[order] PASSERIFORMES | [family] Emberizidae | [latin] Passerella iliaca | [UK] Fox Sparrow | [FR] Pinson fauve | [DE] Fuchsammer | [ES] Chingolo zorruno | [NL] Roodstaartgors
|Genus||Species||subspecies||Breeding Range||Breeding Range 2||Non Breeding Range|
|Passerella||iliaca||NA||w, n||se USA, n Mexico|
The Fox Sparrow is a large, chunky sparrow that is highly variable in appearance, depending on geographical region. It is dark and unstreaked on its back, varying from gray-brown, to dark brown, to rufous. The tail is typically redder than the back. The breast is heavily spotted, and the spots are shaped like chevrons that converge in a central spot on the breast. The head is not striped or streaked, the face is plain, and the lower mandible is yellow. The combination of the chevron markings, red tail, plain face, and yellow mandible are good field marks to use to identify the Fox Sparrow.
Listen to the sound of Fox Sparrow
Copyright remark: Most sounds derived from xeno-canto
|wingspan min.:||26||cm||wingspan max.:||28||cm|
|size min.:||17||cm||size max.:||19||cm|
|incubation min.:||12||days||incubation max.:||14||days|
|fledging min.:||9||days||fledging max.:||14||days|
North America : West, North
Breeding Fox Sparrows can be found at high elevations, especially in wet meadows or in scattered conifers. Wintering Fox Sparrows inhabit recent clearcuts and tangled brush, especially blackberry thickets.
The male sings to defend his nesting territory and attract a mate. The female builds the nest, a bulky cup made of grass, moss, and twigs, lined with hair, fine grass, moss, and feathers. The nest is located on the ground, in a shrub, or in a tree. Ground nests are usually on a grassy hummock, hidden under dense shrub cover. Nests in shrubs or trees are attached to branches and are usually bulkier, with more twigs than their counterparts on the ground. The female incubates 3 to 4 eggs for 12 to 14 days. Both parents help feed the young, which leave the nest at 9 to 11 days. Pairs generally raise two broods per year.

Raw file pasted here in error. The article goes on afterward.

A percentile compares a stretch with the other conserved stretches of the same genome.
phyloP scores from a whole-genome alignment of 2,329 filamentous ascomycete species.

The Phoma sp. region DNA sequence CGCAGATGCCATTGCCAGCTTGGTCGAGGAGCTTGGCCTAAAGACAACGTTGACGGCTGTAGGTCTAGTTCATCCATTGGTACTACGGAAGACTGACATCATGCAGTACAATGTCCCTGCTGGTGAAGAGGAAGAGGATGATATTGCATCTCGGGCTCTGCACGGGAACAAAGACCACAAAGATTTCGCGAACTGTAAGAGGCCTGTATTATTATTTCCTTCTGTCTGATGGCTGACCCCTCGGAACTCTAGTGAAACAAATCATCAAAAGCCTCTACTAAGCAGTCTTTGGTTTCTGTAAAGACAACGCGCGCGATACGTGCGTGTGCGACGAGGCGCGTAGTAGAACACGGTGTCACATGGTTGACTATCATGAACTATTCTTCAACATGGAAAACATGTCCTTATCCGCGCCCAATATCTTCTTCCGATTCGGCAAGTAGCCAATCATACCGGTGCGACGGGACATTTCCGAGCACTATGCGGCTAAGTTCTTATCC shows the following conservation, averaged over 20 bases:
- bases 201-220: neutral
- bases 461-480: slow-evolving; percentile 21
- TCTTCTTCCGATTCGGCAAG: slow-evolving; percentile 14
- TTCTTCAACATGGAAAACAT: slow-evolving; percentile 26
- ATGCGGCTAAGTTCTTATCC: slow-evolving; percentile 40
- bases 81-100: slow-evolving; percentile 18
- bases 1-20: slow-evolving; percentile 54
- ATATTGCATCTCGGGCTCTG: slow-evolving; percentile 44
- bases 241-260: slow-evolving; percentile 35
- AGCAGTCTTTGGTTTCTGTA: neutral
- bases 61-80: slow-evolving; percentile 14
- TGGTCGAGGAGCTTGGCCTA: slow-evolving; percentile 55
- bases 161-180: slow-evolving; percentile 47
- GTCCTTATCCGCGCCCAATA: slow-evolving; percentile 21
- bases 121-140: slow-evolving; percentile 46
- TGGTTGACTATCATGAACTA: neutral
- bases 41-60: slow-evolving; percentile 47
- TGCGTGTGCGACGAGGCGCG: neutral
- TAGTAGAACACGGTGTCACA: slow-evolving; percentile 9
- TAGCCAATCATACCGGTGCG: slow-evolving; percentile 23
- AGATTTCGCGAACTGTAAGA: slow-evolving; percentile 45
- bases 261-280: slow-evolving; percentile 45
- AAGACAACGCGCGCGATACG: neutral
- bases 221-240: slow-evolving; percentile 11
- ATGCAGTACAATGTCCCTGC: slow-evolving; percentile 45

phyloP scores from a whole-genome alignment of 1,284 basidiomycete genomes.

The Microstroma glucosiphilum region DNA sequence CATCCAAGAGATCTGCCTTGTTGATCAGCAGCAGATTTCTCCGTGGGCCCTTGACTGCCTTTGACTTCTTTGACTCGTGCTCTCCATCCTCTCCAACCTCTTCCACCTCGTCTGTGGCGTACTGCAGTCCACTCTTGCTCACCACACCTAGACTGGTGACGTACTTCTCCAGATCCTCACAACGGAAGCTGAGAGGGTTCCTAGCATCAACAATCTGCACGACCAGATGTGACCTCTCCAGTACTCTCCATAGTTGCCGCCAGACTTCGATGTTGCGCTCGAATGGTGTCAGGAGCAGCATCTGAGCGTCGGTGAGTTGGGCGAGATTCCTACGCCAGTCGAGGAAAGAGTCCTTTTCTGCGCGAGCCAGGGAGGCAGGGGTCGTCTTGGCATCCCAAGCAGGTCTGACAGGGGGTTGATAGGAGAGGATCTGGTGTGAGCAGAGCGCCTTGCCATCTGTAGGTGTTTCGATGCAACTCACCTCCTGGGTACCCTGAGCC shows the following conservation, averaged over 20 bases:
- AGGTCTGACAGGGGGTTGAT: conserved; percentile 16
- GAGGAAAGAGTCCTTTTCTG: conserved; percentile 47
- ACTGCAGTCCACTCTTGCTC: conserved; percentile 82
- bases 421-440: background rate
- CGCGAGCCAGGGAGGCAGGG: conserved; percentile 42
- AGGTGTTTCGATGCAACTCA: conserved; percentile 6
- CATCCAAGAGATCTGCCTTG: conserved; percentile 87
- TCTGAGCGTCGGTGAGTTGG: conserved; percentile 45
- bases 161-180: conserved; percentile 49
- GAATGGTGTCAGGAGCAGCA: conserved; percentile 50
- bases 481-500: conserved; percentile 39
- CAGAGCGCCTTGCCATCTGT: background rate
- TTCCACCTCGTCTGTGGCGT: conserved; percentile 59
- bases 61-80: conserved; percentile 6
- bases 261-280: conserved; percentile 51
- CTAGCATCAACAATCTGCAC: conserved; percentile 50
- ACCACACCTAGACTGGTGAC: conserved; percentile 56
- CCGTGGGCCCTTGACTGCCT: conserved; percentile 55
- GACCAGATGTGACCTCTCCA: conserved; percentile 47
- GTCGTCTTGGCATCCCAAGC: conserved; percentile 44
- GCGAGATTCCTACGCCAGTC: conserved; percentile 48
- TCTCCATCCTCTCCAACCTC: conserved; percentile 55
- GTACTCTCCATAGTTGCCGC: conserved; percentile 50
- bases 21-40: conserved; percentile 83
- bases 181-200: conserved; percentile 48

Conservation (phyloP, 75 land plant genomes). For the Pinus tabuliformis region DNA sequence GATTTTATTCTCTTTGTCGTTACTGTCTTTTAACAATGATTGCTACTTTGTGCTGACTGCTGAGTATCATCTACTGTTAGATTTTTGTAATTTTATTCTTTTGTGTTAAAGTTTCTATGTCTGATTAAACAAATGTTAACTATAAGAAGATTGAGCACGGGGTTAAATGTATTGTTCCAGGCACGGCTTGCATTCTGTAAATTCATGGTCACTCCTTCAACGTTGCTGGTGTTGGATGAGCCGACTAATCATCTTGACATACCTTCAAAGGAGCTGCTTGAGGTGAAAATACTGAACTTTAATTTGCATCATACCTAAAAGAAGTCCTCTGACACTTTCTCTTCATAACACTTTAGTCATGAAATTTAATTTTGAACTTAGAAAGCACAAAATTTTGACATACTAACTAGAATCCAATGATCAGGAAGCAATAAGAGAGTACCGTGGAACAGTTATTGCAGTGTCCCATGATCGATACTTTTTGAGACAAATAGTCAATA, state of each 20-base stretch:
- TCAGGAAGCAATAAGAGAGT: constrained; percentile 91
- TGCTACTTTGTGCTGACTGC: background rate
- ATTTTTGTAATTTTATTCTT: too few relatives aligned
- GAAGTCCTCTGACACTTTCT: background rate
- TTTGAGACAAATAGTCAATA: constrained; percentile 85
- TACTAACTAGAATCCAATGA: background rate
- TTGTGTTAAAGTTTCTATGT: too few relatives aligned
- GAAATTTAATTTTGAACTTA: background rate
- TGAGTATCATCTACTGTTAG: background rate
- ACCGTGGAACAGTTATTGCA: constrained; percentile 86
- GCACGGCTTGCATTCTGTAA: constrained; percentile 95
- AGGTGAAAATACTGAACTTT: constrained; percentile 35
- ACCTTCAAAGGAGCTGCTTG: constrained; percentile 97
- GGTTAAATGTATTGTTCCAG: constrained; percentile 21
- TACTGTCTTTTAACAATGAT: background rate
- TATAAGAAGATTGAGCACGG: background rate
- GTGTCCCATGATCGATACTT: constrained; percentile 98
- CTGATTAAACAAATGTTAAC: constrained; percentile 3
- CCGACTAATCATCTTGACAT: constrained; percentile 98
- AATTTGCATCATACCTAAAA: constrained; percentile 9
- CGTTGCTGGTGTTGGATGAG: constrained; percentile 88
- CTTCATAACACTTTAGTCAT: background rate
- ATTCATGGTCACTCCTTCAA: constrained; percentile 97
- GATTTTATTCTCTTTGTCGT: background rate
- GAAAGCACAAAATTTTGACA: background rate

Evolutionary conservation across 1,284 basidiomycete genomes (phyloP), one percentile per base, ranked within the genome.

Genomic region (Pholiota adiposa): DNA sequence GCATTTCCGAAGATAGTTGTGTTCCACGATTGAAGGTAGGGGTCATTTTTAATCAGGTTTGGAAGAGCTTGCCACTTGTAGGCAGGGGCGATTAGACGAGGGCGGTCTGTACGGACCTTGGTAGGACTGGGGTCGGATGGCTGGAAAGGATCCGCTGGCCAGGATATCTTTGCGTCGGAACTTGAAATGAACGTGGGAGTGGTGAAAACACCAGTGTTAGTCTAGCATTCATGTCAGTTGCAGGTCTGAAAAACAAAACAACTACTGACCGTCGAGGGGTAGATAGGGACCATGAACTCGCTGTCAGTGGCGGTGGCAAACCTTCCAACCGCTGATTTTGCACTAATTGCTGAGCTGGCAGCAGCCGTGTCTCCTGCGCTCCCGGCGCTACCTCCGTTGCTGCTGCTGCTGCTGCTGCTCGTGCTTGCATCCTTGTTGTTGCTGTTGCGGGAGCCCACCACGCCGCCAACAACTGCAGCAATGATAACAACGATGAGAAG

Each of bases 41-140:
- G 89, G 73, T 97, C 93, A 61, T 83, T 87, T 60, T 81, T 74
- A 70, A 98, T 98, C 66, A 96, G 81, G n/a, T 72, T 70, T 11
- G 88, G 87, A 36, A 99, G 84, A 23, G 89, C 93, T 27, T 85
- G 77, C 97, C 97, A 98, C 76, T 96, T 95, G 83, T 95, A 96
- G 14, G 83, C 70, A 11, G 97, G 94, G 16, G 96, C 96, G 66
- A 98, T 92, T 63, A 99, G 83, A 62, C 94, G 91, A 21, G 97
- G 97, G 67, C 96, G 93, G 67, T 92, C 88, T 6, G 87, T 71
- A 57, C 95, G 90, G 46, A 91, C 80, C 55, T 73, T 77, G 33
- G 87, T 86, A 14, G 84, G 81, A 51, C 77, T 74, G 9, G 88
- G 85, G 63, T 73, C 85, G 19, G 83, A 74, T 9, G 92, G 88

Seeds, especially from grasses and smartweeds (Polygonum spp.), are typical diet items throughout the year. In the spring and summer, Fox Sparrows eat insects and feed them to their young. Berries, when available, are also a staple. Birds in coastal areas will eat tiny crustaceans and other small marine creatures found on the beach.
This species has an extremely large range, and hence does not approach the thresholds for Vulnerable under the range size criterion (Extent of Occurrence <20,000 km2 combined with a declining or fluctuating range size, habitat extent/quality, or population size and a small number of locations or severe fragmentation). The population trend appears to be stable, and hence the species does not approach the thresholds for Vulnerable under the population trend criterion (>30% decline over ten years or three generations). The population size is extremely large, and hence does not approach the thresholds for Vulnerable under the population size criterion (<10,000 mature individuals with a continuing decline estimated to be >10% in ten years or three generations, or with a specified population structure). For these reasons the species is evaluated as Least Concern.
The migration status of the Fox Sparrow is confounded by overlaps between the various groups. Generally, Fox Sparrows winter in the southern United States, but some groups may winter as far north as coastal Washington. Many of the Fox Sparrows that breed in Washington winter to the south. Some winter in Washington or travel short distances down the coast. Northern coastal breeders from British Columbia and Alaska move into western Washington for the winter. Migration tends to be early in spring and late in fall.